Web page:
New Racial Disparities in Heart Attack and Stroke Hospitalizations Emerge During Pandemic
Last month Komodo Health released an analysis highlighting racial disparities in serious health complications of chronic conditions. This unacceptable but status-quo finding is one of many examples of the heavier burden of disease carried by people of color in the United States — a burden fueled by a variety of factors including disparities in access to quality healthcare.
During the pandemic, the impacts of racial disparities in healthcare have come under even greater scrutiny as people of color experienced a greater risk of contracting and dying from COVID-19.
Black, Hispanic, and Asian populations also experienced a disproportionate rise in deaths caused by cardiovascular and cerebrovascular disease during the pandemic. To deepen our understanding of the pandemic’s dissimilar effect on people of color in acute conditions, we analyzed acute coronary syndrome and cerebrovascular incidents across race. Specifically, we looked at the 17-month periods prior to and after the onset of the pandemic, and tracked healthcare encounters for patients experiencing severe and less-severe manifestations of both cerebrovascular disease — acute strokes and transient ischemic attacks; and cardiovascular disease — acute myocardial infarction and angina.
Overall, acute coronary syndrome and cerebrovascular incidents declined during lockdown. The total number of healthcare encounters for the cerebrovascular and cardiovascular diseases included in this analysis declined in the 17 months following the onset of the COVID-19 pandemic. Total encounters for acute stroke declined 8.01% and total encounters for acute myocardial infarction declined 9.07% versus pre-pandemic levels.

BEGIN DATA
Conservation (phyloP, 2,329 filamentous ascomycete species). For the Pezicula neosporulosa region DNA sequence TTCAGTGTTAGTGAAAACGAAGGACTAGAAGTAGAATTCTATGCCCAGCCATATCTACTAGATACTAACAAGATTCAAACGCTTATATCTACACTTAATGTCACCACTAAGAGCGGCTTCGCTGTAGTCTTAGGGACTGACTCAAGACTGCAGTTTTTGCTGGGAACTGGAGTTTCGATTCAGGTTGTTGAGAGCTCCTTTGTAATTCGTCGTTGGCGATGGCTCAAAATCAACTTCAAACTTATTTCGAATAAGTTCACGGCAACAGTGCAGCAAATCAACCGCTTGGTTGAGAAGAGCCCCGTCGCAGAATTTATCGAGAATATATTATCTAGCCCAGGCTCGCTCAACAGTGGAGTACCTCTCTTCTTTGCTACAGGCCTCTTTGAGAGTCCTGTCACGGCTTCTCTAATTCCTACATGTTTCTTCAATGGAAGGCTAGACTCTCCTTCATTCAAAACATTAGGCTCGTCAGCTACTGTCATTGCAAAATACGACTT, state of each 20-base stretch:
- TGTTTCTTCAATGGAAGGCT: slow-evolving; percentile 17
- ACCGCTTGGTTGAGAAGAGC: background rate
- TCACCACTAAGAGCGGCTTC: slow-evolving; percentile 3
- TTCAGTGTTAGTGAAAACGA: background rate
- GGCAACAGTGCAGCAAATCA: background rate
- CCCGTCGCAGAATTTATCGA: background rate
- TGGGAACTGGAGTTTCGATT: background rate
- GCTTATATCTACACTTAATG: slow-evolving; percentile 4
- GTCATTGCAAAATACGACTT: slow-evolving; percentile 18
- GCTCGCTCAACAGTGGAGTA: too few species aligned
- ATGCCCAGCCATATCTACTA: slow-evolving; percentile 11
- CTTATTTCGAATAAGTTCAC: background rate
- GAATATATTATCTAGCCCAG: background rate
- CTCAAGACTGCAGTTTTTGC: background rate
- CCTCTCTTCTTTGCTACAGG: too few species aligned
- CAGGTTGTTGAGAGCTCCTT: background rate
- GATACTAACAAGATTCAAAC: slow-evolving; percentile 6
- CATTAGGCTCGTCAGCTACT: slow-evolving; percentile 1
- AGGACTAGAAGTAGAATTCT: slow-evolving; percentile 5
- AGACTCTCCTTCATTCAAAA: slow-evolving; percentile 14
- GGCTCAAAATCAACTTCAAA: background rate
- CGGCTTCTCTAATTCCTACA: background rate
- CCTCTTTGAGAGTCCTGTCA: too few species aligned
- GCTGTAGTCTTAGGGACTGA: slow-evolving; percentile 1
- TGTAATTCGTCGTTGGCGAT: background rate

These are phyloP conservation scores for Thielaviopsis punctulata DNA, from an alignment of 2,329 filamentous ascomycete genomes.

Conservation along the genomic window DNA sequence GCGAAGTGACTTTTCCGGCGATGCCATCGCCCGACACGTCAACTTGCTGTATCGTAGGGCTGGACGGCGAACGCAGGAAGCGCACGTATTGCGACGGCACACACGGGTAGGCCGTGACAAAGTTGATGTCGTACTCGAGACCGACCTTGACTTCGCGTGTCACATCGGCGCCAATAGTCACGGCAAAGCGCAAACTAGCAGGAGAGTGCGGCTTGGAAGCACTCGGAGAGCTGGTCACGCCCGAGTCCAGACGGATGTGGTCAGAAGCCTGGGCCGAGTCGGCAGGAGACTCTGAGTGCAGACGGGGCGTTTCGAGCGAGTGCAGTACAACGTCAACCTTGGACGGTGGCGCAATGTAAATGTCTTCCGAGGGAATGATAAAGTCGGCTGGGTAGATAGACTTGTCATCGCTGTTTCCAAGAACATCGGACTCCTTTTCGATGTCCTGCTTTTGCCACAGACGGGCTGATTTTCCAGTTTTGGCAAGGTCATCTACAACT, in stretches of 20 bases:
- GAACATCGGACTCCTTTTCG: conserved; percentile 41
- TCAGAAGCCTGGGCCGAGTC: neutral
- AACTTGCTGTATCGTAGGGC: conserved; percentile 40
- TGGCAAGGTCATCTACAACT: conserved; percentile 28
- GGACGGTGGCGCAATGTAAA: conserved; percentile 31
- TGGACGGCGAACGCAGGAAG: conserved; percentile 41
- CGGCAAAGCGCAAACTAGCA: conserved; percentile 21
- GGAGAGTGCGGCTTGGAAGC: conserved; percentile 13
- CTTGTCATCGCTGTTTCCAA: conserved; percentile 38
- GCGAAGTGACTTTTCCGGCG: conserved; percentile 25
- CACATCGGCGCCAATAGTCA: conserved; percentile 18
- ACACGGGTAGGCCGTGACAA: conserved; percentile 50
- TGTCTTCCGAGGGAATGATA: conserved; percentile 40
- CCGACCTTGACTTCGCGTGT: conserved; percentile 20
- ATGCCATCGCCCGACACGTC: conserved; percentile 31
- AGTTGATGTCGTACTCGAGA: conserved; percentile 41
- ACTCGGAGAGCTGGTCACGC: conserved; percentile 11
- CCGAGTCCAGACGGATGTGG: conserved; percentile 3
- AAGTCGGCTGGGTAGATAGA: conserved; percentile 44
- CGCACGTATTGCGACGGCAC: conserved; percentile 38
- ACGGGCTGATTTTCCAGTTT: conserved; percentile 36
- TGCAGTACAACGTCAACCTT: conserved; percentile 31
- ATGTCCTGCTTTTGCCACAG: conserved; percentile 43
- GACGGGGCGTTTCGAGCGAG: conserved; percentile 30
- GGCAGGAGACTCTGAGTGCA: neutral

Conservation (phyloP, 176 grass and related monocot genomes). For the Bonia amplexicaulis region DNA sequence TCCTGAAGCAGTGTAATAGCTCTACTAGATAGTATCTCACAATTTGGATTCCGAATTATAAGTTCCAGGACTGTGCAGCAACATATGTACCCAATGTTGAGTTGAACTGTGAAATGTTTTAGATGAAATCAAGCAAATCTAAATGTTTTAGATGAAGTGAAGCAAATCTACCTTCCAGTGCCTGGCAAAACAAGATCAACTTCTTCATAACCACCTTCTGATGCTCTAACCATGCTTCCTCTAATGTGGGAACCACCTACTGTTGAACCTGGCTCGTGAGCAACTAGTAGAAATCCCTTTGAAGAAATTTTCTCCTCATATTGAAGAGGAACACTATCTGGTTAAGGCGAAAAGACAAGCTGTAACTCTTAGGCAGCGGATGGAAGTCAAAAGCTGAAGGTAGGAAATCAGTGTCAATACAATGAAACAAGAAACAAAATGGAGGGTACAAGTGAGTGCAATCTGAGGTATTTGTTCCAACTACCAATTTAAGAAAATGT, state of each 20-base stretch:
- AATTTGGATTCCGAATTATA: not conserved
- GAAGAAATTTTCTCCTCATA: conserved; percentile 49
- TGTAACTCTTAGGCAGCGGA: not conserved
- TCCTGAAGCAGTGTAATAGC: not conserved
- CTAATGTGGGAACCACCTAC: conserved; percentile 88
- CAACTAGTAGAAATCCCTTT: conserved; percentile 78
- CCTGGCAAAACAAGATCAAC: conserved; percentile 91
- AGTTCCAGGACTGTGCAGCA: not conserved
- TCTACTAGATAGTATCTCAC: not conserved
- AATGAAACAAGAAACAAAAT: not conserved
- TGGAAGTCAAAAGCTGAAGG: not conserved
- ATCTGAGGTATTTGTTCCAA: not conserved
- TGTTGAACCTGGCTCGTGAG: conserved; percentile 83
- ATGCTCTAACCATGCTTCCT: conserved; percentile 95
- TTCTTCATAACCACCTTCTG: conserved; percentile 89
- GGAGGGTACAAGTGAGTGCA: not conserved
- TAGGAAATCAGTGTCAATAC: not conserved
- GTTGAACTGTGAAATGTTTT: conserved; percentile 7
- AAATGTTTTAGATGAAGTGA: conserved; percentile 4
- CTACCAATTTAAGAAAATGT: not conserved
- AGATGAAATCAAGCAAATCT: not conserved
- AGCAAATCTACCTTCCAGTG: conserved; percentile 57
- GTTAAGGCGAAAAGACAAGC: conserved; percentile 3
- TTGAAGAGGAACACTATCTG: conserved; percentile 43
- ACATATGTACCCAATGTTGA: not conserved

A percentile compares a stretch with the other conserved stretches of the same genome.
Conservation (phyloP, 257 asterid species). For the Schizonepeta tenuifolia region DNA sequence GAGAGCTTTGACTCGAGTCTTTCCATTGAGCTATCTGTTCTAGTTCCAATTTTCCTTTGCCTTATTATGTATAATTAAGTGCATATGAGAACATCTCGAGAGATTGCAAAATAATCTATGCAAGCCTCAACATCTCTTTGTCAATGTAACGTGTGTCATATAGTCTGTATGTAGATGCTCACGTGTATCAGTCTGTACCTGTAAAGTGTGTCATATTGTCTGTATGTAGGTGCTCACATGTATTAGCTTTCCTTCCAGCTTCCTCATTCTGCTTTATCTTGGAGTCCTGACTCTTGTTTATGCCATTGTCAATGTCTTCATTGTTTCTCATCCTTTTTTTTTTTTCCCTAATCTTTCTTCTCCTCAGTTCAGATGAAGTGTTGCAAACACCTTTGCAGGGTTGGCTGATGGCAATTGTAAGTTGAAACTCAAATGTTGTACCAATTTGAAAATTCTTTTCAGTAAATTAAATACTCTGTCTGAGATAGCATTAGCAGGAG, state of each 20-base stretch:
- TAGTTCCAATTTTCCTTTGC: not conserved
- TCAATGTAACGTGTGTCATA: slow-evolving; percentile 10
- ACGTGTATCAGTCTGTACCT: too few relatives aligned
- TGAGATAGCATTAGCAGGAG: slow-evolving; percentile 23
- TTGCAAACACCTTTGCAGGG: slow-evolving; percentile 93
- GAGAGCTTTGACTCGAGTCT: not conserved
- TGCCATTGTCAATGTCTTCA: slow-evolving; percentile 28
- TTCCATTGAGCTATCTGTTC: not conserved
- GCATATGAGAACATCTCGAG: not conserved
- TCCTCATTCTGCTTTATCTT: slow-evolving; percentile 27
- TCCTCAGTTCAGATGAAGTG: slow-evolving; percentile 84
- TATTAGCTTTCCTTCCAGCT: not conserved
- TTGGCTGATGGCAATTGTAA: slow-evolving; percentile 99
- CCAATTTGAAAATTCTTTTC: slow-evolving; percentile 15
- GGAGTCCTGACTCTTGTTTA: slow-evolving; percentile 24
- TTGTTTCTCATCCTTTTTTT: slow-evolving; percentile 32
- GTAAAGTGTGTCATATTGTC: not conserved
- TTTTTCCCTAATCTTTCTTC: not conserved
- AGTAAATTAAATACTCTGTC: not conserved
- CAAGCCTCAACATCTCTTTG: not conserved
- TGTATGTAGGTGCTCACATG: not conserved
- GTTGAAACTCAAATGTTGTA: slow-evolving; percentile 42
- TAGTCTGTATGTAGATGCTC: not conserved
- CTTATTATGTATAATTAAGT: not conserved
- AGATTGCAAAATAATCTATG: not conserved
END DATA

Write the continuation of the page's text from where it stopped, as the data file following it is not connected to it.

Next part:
Significant, new racial disparities emerged in encounters for more severe health events. In the 17 months following the onset of the pandemic, the rate of hospital admissions for acute myocardial infarction declined just 2.20% among patients of color, while that rate fell 11.47% among White patients. Similarly, the hospital admissions for acute stroke declined 3.30% among patients of color and 8.08% among White patients during the pandemic.
Overall, these findings add to the evidence that preventive as well as acute care was delayed or deferred during the pandemic and that people of color had more serious health events during this time compared with the White population. This may reflect more severe complications of disease, more frequent and severe COVID-19 infections, lack of access to preventive care services, and delays in care related to the pandemic.
Measuring and reporting on these and other gaps in care is a key step in addressing them. We will continue to do so in order to support the multilevel changes necessary to address the racial disparities that run deep throughout our societies and healthcare systems.
To read our full research brief, click here.